Black women bear the brunt of lockdown hardship

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Child Support should be increased for each child, the special Covid-19 grant should be reformed to benefit more women and Unemployment Insurance Fund payments should benefit more domestic workers. These are some of the recommendations of a study on the effects of the Covid-19 pandemic on the informal economy.

“Women should be better supported, as they were the most vulnerable and the most severely affected group during the Covid-19 outbreak,” said Rhodes University’s Professor Michael Rogan, who collaborated with the University of Cape Town’s Caroline Skinner. Skinner is a researcher with the African Centre for Cities and Rogan a member of the Rhodes based Neil Aggett Labour Studies Unit.

They found that the typical earnings for women in informal self-employment decreased by nearly 70% between February and April 2020. 

Rogan, alongside Nelson Mandela University’s Professor Nomalanga Mkhize, presented and discussed this and other findings of the study at a webinar hosted by Professor Cyril Mbatha from Rhodes University’s Institute of Social and Economic Research (ISER) recently. In attendance were 90 participants from various institutions of higher learning, government departments, private organisations and members of the media.

Following the announcement of the national lockdown by President Cyril Ramaphosa, most workplaces were forced to halt all operations, leaving many South Africans without jobs. This was the motivation for the study titled: ‘The Covid-19 crisis and the impact on South Africa’s Informal Economy’.

“Around March and April, it was clear that we did not have much data on the impact Covid-19 would have on households and the labour market in South Africa,” Rogan said. “A project to collect non-medical data on the impact of the pandemic was initiated by researchers from Stellenbosch University (https://cramsurvey.org/).”

The team submitted a proposal for an analysis and policy paper on the impacts of the pandemic on the South African informal economy.

The research uses the South African National Income Dynamics Study Coronavirus Rapid Mobile Survey (NIDS-CRAM) data, a broadly national representative survey. The survey team conducted telephonic interviews with more than 7 000 individuals between May and June 2020. The questionnaire covered multiple themes.

The NIDS-CRAM data allowed for the analysis of self-employed workers in the informal sector, informal employees (inside and outside the informal sector), and casual workers. It also allowed for important analysis by gender and, for those who did not lose their livelihoods entirely between February and April. What the data did not reveal was total job losses in the informal economy between February and April.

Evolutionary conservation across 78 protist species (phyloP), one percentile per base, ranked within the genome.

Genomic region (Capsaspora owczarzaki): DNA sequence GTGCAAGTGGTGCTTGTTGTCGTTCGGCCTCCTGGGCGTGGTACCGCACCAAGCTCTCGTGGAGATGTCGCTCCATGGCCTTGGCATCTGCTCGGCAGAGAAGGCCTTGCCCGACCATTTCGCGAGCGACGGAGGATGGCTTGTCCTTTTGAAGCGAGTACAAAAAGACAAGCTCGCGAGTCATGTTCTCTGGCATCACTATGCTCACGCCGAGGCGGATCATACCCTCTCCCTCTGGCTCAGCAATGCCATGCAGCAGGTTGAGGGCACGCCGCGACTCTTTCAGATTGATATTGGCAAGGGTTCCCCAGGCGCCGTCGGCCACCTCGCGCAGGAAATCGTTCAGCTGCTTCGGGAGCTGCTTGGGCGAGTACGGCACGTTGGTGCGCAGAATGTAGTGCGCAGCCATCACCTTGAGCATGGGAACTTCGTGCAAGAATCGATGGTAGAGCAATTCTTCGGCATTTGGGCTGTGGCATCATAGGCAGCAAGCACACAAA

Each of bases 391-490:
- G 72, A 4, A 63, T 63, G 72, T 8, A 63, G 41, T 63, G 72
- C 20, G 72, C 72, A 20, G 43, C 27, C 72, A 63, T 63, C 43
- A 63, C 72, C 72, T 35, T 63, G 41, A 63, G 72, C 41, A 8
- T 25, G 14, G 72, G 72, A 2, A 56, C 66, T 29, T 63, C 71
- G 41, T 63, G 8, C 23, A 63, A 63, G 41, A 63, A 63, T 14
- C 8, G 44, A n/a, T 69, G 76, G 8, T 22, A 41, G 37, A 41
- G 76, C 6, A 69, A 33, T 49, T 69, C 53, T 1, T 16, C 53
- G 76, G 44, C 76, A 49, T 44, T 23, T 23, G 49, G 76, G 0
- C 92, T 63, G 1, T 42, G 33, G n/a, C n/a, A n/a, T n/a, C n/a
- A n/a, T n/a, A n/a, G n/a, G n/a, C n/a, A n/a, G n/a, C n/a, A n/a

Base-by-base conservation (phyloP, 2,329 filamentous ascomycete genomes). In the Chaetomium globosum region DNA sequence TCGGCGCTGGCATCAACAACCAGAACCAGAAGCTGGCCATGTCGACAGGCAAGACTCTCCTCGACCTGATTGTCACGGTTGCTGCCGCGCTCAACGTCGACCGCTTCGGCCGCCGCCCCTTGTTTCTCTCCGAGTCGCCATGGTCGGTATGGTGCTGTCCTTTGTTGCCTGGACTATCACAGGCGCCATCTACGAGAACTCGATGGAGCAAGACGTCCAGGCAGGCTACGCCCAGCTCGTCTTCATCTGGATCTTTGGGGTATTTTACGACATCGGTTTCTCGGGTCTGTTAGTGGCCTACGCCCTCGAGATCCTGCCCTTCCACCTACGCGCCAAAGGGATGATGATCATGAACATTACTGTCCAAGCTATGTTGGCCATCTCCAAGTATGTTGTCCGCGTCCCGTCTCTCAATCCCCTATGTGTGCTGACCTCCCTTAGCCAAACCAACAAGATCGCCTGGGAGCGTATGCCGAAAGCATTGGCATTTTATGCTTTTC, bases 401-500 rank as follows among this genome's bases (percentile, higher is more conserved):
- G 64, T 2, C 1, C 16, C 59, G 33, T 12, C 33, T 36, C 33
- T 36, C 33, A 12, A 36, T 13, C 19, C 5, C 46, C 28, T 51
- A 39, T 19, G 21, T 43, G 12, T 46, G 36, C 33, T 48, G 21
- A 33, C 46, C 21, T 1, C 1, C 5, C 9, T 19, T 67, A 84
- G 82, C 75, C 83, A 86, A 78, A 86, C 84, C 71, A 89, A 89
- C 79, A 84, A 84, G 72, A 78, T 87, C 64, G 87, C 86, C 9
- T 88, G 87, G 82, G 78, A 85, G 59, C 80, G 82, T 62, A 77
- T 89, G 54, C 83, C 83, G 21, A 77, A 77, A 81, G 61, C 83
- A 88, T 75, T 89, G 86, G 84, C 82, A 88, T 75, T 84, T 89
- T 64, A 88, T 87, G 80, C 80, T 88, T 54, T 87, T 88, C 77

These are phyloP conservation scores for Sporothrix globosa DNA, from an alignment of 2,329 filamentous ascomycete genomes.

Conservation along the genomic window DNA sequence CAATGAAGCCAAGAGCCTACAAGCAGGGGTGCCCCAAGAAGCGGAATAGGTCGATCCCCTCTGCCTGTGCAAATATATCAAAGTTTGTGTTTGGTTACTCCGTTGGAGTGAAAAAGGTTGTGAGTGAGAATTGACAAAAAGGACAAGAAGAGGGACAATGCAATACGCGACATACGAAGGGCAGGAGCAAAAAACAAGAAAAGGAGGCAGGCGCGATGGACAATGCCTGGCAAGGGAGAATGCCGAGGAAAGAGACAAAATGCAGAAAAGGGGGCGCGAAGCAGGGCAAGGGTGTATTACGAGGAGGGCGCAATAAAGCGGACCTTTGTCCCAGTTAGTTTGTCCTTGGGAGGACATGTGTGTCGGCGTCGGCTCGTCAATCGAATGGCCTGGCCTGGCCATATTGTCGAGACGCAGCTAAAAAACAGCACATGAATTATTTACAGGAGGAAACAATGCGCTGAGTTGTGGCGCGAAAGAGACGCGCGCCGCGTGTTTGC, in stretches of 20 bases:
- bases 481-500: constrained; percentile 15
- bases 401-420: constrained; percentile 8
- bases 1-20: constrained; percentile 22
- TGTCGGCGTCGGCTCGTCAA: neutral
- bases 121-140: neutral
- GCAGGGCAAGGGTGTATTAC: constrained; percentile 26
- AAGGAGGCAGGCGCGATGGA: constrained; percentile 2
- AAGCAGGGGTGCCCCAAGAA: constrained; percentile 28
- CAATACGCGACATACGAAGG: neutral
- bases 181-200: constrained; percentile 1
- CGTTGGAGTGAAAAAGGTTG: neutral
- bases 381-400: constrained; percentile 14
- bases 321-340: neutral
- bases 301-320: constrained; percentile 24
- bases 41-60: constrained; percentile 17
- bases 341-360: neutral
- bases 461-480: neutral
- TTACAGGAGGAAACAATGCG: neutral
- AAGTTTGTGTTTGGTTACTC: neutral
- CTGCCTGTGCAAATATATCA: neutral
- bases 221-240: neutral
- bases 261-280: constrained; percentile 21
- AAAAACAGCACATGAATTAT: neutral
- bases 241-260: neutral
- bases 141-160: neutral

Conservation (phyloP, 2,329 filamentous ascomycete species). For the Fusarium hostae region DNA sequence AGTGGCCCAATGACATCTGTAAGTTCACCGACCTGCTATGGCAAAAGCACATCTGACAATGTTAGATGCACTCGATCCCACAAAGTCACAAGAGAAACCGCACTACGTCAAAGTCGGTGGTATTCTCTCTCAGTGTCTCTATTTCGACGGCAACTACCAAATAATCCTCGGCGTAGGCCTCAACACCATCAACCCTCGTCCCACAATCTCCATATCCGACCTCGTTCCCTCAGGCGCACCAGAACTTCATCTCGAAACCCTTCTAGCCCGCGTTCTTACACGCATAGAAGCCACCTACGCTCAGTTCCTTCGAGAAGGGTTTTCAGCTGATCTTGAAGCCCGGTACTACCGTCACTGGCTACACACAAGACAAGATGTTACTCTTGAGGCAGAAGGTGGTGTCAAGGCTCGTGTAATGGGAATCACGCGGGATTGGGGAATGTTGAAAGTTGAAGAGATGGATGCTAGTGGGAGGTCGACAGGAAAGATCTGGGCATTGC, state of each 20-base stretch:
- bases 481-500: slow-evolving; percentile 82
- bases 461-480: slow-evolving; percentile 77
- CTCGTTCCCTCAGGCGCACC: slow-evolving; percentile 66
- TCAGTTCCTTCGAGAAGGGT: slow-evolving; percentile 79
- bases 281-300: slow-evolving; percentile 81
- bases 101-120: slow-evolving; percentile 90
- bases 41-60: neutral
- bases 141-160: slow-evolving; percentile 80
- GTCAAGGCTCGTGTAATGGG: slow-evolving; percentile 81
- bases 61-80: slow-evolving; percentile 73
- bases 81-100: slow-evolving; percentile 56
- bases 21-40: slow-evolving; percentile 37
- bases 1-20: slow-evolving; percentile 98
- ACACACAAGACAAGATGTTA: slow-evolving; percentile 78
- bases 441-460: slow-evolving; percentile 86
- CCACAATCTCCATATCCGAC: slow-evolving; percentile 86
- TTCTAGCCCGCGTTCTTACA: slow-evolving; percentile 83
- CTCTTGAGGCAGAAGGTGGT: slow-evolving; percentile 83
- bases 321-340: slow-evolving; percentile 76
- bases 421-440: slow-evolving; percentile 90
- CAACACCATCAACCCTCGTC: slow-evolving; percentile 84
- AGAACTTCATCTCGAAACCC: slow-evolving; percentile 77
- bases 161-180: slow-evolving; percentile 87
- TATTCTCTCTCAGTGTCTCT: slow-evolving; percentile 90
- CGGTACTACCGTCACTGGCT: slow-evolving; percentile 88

Key findings include:

  • Just under a third of informal workers who did not lose their livelihoods were completely ‘locked out’ of employment in April – compared with 26% of those in formal employment.
  • About 37% of the informally self-employed reported zero earnings in April.
  • On average, for those who were informally employed in both February and April, average hours worked per week decreased by 32%.
  • For the typical informal worker employed in February and April, the hours worked per week decreased by as much as 50%.
  • Women in the informal economy saw a decrease of 49% in the typical hours worked in April, while men in informal employment saw a 25% decrease in typical hours.

Mkhize said the research results were alarming.

“In the Eastern Cape we have young Black men who are not given a chance to be part of a formal process to become responsible citizens of the country… We need localised targeted interventions that can support not just the local economy but the social fabric of the country,” she said.

“Whether there is a pandemic or not, there is a serious socio-economic crisis facing many unemployed people in South Africa. The government should look at making food parcels and the R350 Covid-19 relief aid permanent,” Mkhize said.

Rogan recommended that as the most vulnerable and severely affected group during the pandemic, women should be supported as follows:

  • The Child Support Grant allocation should be increased for each child;
  • Grants must increase in line with international norms;
  • The government must reframe the special Covid-19 grant. Two-thirds of the 2.7 million recipients (by end of June) were men;
  • The government must reform the UIF, as very few domestic workers received claims and;
  • In the longer-term, the government needs rethink the role of the informal economy.

The research was funded by Allan and Gill Gray philanthropy, FEM Education Foundation and the Michael & Susan Dell Foundation. The research team also shared the findings of the study with the government and engaged on issues of employment, hunger and food security. The national departments of Planning, Monitoring and Evaluation; Treasury, Health and the National Planning Commission in the Office of the Presidency were part of the study.

Rogan said four more rounds of surveys were planned to take place throughout 2020 to determine which workers and households had recovered from the initial economic shock of the lockdown. The data is open source and is available to future researchers/collaborators.

Find the full proceedings of the ISER webinar on YouTube: https://youtu.be/JQfeTmiq5mw. The full study report is available on: https://bit.ly/34krLvY This is an ongoing discussion follow via the ISER webpage: https://www.ru.ac.za/iser/

Rogan donated the honorarium he received from the research project to the Rhodes University Covid-19 Relief Fund.

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